How to write about abstract topics that impact our lives every day (for example: citizenship)?
It’s all too easy to write technical prose directed at experts, moving quickly from Aristotle to Agamben because everyone in that expert community knows these names.
What’s lost in the process is a visceral grasp of the power of abstractions. When my rights are removed by law, I am open to all forms of predation. If I’m assaulted as a result, the abstraction leaves a mark. When used to oppress, the law isn’t just a line in a book; it leaves bruises in its wake. There has to be a way of conveying the gut impact of ideas, ideals and institutions.
On the flip side, these abstractions are refinements of intuitions we have by virtue of being creatures occupying a cognitive niche. Fairness is both a legal principle and a teary face in every elementary school playground.
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My solution to this problem - and it will a long journey of unlearning decades of adult socialization - is to embrace 'childlike simplicity' in these explorations. Or to use a phrase that I hear often: 'explain it to me like I'm five years old'. EL5 for short. Why? Let me count the ways:
Conceptually better: it's an art and a craft to present an idea as if it's both obvious and easy to grasp. Especially when introducing a new set of ideas - the ease of understanding de-risks engagement for outsiders, which is most people since the idea is new. If the initial premise of your argument is obviously obvious, then your conclusions, however unpalatable, are worth taking seriously. What's even better: sometimes the obvious is (not so obviously) wrong, which is where creative work is done. Refuting the obvious is even more powerful than asserting the obvious.
Better UX: Writing for other adults - especially other experts - takes enormous amount of knowledge for granted. The ivory tower imposes its authority through the expert's daily invocation of its awesomeness. EL5 on the other hand takes nothing for granted - we have to build the castle brick by brick and that's a humbling act. EL5 is particularly useful for a group where I can't assume the background knowledge that others in the group take for granted. Makes it much easier to establish common ground and rise up together.
Beginner's Mind: We are all jaded by the daily deluge of information and the inevitable pessimism of a world that's taken many turns for the worse. Beginner's Mind recognizes those dangers but sets them aside - or rather, 'brackets' them - and says we can always do better. Plus it's more fun.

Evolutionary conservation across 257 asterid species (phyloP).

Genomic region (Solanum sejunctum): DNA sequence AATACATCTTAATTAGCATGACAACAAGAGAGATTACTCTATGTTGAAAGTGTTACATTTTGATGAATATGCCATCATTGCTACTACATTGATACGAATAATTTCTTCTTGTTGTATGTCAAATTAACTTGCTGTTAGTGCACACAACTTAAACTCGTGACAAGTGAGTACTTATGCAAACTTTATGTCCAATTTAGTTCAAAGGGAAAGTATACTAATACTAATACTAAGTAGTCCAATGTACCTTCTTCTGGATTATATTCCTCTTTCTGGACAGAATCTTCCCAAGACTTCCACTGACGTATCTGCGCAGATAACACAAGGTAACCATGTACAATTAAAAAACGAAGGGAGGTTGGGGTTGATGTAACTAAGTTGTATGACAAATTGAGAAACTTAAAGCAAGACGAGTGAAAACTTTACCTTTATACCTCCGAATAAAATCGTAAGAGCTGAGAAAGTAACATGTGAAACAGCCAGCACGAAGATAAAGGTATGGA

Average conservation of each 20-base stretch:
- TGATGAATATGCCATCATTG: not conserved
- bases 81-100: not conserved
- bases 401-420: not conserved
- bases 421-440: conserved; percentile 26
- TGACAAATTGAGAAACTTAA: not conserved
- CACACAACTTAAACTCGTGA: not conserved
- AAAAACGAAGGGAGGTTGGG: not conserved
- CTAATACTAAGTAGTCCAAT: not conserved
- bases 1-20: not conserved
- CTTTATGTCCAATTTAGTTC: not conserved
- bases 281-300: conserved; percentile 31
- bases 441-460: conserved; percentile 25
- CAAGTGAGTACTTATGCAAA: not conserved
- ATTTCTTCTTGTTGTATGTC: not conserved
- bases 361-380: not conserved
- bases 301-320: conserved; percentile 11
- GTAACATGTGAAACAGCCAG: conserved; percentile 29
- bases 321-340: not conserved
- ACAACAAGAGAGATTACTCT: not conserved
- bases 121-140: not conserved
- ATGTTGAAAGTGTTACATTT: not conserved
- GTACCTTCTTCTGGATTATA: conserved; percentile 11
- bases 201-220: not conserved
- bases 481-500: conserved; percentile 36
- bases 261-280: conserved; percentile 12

All of us have an intuitive idea of EL5 and can point out when someone else is flouting it.
At the very least it means 'no quotation without explanation.’
Let’s take the concept of citizenship. We could go top-down and define it so:
A citizen is a member of a political community who enjoys the rights and assumes the duties of membership. — From the Stanford Encyclopedia.
So many difficult terms in just one sentence! What do we mean by:
These terms have precise meanings in the courts, but those meanings trace their origins to bodily intuitions.
Consider children in a public playground. There are adults on the sidelines, but they are invisible. Every child in the jungle gym instinctively knows that:
All of them have as much access to the equipment as anyone else.
Any child who blocks others from using the equipment is a bully
The entire extent of the playground is available to all the children to run, jump or walk.
Small disputes can and should be dealt with quickly and fairly but bigger disputes invite the ‘god in the machine’ aka adult supervision.
That the above rules only extend to the playground fence - beyond it lie dragons.
It’s precisely this bodily feeling of:
freedom of movement
within a bounded territory that lies at the bottom of being “member of a political community who enjoys the rights and assumes the duties of membership.”
The playground isn’t only a metaphor. Any attempt to transform subjects into citizens - as one might desire for the millions of subjected migrants across India today - has to evoke that visceral trace of autonomy and authority. But how?
Or to start from the opposite end: confinement is such a powerful reminder of subjection that there’s a line of bodily consciousness connecting African Americans in prisons today to their ancestors who were enslaved. The state understands quite well that the playground and the prison are both theaters of learning, one good and the other evil.
I know I didn’t make it to EL5 in this article but perhaps EL18? Also, if you like these newsletters, why don’t you share them?